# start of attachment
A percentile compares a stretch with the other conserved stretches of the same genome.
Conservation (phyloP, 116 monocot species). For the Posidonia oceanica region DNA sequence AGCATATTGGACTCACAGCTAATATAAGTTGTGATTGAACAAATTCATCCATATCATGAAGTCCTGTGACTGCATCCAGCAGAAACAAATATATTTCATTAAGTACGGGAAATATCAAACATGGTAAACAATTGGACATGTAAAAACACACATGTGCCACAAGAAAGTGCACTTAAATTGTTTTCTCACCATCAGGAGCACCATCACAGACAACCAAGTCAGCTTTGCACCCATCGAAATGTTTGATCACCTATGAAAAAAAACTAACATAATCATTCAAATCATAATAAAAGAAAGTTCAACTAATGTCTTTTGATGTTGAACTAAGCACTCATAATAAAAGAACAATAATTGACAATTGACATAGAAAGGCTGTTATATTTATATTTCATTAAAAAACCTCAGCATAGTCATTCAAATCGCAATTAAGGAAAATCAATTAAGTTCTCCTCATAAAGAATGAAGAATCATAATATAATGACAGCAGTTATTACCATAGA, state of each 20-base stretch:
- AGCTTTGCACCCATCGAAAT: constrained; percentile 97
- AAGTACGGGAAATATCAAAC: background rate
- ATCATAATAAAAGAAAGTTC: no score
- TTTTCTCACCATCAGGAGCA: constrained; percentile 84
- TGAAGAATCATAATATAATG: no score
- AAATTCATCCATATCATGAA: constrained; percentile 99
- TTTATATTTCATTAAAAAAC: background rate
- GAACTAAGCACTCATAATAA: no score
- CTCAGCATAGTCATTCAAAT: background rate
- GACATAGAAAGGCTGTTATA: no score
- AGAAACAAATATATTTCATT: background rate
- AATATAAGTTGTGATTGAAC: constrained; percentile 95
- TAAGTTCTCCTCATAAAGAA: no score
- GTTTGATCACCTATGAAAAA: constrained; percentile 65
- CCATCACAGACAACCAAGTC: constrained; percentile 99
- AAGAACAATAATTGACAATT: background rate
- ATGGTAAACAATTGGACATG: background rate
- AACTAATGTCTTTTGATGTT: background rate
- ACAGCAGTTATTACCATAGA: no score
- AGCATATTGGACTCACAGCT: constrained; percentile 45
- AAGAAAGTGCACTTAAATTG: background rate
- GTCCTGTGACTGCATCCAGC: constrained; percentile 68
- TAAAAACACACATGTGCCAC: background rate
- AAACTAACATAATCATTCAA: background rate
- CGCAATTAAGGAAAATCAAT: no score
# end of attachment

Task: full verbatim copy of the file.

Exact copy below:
A percentile compares a stretch with the other conserved stretches of the same genome.
Conservation (phyloP, 116 monocot species). For the Posidonia oceanica region DNA sequence AGCATATTGGACTCACAGCTAATATAAGTTGTGATTGAACAAATTCATCCATATCATGAAGTCCTGTGACTGCATCCAGCAGAAACAAATATATTTCATTAAGTACGGGAAATATCAAACATGGTAAACAATTGGACATGTAAAAACACACATGTGCCACAAGAAAGTGCACTTAAATTGTTTTCTCACCATCAGGAGCACCATCACAGACAACCAAGTCAGCTTTGCACCCATCGAAATGTTTGATCACCTATGAAAAAAAACTAACATAATCATTCAAATCATAATAAAAGAAAGTTCAACTAATGTCTTTTGATGTTGAACTAAGCACTCATAATAAAAGAACAATAATTGACAATTGACATAGAAAGGCTGTTATATTTATATTTCATTAAAAAACCTCAGCATAGTCATTCAAATCGCAATTAAGGAAAATCAATTAAGTTCTCCTCATAAAGAATGAAGAATCATAATATAATGACAGCAGTTATTACCATAGA, state of each 20-base stretch:
- AGCTTTGCACCCATCGAAAT: constrained; percentile 97
- AAGTACGGGAAATATCAAAC: background rate
- ATCATAATAAAAGAAAGTTC: no score
- TTTTCTCACCATCAGGAGCA: constrained; percentile 84
- TGAAGAATCATAATATAATG: no score
- AAATTCATCCATATCATGAA: constrained; percentile 99
- TTTATATTTCATTAAAAAAC: background rate
- GAACTAAGCACTCATAATAA: no score
- CTCAGCATAGTCATTCAAAT: background rate
- GACATAGAAAGGCTGTTATA: no score
- AGAAACAAATATATTTCATT: background rate
- AATATAAGTTGTGATTGAAC: constrained; percentile 95
- TAAGTTCTCCTCATAAAGAA: no score
- GTTTGATCACCTATGAAAAA: constrained; percentile 65
- CCATCACAGACAACCAAGTC: constrained; percentile 99
- AAGAACAATAATTGACAATT: background rate
- ATGGTAAACAATTGGACATG: background rate
- AACTAATGTCTTTTGATGTT: background rate
- ACAGCAGTTATTACCATAGA: no score
- AGCATATTGGACTCACAGCT: constrained; percentile 45
- AAGAAAGTGCACTTAAATTG: background rate
- GTCCTGTGACTGCATCCAGC: constrained; percentile 68
- TAAAAACACACATGTGCCAC: background rate
- AAACTAACATAATCATTCAA: background rate
- CGCAATTAAGGAAAATCAAT: no score